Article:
Robins to host colorful events for Triple Ribbon Month in October

  • Published
  • By Staff Reports
  • Robins Public Affairs
Robins has teamed with Houston County community leaders to support a campaign designed to increase awareness and foster prevention in the areas of drug abuse, domestic violence and breast cancer.  

On Thursday, the mayors of Warner Robins, Centerville, and Perry, along with the Houston County Commission chairman and Robins' Installation Commander, Col. Jeffrey King, will sign a proclamation announcing October is Triple Ribbon awareness month during a public ceremony at Central Georgia Technical College.      

Stuart Bapties, Health and Wellness Center flight commander, said the day will begin a month of awareness events coordinated between base helping agencies and their local community counterparts.  

Robins will host a free 5K Color Walk and Run and Resiliency Fair at the HAWC Oct. 16 from 7 a.m. to 2 p.m., with free T-shirts for the first 350 people to arrive. 

Weekly road shows and spirit days will give Robins a fun way to learn about the month's important topics.

The annual Houston Educare Pink Picnic Oct. 29 at the Museum of Aviation will round out the month's events.  

Bapties said the red ribbon signifies that alcohol and drug abuse have reached epidemic stages. 

"It's become clear that visible, unified prevention education efforts by community members are essential to eliminating the demand for drugs," he said.  

The National Red Ribbon campaign offers the community an opportunity to demonstrate its commitment to drug-free lifestyles. 

The campaign will be celebrated in every community in America during Red Ribbon Week, October 23 through 31.  

This year's theme is "Respect Yourself! Be Drug Free."  

Bapties said the purple ribbon is a reminder that while there has been substantial progress in reducing domestic violence, there are still one in four women and one in seven men in America still suffering serious physical violence at least once in their lives.  

"Every day, three women die in this country as a result of domestic violence, and millions of Americans live in daily, silent fear within their own homes," he said. "Domestic violence attacks an individual's privacy, dignity, security, and humanity through the use of physical, emotional, sexual, psychological, and economic control or abuse.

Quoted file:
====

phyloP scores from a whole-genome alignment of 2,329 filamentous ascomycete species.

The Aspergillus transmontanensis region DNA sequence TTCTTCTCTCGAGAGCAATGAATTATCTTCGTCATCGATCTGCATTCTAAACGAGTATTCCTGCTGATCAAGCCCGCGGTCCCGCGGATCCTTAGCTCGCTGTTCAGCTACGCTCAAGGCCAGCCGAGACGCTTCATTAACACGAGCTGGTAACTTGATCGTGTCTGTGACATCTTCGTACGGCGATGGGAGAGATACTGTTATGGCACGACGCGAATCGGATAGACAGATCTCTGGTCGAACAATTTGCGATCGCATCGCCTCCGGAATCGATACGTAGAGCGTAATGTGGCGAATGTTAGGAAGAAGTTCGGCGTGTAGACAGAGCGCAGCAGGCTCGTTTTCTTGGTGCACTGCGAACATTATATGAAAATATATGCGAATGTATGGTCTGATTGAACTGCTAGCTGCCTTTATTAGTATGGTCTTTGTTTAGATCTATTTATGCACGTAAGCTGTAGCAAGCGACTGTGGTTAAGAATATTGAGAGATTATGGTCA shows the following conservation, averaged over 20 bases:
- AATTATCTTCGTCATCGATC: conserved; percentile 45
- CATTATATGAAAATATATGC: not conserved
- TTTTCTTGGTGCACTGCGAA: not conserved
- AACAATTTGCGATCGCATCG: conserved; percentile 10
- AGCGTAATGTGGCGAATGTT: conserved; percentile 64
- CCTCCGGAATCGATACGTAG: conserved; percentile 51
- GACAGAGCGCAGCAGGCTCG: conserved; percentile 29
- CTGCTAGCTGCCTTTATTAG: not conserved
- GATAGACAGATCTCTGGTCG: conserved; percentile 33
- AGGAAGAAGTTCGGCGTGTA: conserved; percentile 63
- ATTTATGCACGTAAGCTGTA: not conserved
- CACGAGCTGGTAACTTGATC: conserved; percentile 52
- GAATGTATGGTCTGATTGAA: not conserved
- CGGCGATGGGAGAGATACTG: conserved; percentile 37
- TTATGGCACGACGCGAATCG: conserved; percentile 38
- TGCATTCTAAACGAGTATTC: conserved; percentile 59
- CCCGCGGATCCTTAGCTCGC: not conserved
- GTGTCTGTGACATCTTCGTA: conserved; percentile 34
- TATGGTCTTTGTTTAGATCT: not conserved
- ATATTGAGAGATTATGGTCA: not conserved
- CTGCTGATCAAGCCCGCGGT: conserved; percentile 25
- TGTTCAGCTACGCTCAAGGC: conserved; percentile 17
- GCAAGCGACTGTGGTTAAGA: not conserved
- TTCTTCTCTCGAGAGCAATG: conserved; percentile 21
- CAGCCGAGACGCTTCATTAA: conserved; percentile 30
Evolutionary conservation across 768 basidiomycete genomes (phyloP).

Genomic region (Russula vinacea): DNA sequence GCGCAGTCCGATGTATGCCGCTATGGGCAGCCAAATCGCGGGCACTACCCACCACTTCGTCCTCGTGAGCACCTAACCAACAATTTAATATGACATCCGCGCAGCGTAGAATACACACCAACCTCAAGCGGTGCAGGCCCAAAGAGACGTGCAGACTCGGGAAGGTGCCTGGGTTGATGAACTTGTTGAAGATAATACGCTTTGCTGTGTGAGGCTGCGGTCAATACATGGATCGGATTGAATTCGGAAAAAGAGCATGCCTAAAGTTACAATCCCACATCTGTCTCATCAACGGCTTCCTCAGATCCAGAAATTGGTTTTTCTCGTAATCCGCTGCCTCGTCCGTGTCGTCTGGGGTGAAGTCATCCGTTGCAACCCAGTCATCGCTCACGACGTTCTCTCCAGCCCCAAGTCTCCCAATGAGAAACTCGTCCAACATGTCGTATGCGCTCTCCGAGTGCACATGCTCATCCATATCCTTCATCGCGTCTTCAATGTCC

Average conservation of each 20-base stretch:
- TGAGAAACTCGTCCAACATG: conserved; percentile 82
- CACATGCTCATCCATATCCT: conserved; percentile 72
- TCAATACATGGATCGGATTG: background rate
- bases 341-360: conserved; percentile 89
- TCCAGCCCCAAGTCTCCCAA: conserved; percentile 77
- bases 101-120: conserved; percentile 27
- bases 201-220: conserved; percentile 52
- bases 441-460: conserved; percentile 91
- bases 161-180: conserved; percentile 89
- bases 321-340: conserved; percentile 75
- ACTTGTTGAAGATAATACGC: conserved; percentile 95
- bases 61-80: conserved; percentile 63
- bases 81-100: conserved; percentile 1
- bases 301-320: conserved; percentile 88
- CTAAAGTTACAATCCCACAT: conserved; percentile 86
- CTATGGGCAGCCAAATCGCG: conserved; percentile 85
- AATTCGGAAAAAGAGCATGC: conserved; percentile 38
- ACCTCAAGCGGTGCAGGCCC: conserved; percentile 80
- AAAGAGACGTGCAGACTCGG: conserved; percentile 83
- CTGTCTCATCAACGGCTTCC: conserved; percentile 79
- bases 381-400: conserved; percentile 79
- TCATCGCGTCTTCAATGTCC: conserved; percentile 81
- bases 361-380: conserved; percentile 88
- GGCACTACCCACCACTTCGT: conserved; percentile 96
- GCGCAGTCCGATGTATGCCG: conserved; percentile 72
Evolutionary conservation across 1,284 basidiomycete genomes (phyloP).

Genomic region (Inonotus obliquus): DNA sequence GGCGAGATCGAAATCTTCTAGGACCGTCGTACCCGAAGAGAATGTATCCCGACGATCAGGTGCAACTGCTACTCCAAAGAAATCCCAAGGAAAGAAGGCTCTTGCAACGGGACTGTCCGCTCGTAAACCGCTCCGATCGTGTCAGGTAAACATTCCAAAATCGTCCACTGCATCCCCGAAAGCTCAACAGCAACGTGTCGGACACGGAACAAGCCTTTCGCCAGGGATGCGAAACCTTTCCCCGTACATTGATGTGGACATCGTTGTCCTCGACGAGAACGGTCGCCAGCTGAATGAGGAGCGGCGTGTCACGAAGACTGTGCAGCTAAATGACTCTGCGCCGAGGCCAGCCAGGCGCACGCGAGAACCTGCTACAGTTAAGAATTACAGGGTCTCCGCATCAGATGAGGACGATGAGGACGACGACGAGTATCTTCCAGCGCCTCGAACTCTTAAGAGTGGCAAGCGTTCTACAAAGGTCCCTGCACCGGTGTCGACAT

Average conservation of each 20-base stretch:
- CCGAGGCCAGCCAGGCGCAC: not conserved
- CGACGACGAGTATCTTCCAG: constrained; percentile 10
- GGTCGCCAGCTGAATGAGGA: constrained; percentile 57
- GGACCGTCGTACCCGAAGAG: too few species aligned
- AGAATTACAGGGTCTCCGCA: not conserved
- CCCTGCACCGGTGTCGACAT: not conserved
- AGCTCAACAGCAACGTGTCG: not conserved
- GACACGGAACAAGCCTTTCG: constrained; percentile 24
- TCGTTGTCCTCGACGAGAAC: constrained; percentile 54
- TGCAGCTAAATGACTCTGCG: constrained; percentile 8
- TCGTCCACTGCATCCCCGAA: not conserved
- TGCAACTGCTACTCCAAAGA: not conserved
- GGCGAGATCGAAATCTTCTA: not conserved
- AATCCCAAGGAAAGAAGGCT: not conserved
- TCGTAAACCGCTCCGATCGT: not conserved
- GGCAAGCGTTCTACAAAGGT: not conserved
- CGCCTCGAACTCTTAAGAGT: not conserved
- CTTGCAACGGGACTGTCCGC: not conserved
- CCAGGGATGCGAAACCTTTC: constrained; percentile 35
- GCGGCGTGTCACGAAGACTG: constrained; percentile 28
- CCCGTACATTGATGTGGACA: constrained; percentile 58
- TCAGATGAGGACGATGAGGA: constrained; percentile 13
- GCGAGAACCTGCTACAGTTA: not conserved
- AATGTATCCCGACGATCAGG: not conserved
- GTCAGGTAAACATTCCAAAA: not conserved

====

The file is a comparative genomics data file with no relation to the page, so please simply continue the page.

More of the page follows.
"Children who grow up in violent homes often believe that they're to blame, live in a constant state of fear and are 15 times more likely to be victims of child abuse," he added.  

Domestic violence costs the nation billions of dollars annually in medical expenses, police and court costs, shelter and foster care expenses, sick leave, absenteeism and non-productivity.

It also accounts for 15 percent of all violent crime, Bapties said.  

"Only community involvement and awareness will put a stop to these heinous crimes and create an environment that supports safe, healthy relationships," he said. 

The pink ribbon highlights Breast Cancer Awareness.  

"Breast cancer is the most common cancer among women and is the second leading cause of cancer death in women, following lung cancer," Bapties said. "The chance of developing invasive breast cancer at some time in a woman's life is about   one in eight, and it's estimated 231,840 women will be diagnosed with it and 40,290 women will die of breast cancer in 2015.  

"The good news is that death rates from breast cancer have been declining, and that change is believed to be the result of earlier detection and improved treatment related to increased education and community outreach," Bapties said.

Visit the Health and Wellness Center on Oct. 16 between 8 a.m. to 2 p.m. to speak with a host of community vendors who will provide free information on ways people can improve their resiliency.

For more information, call the center at 478-327-8480.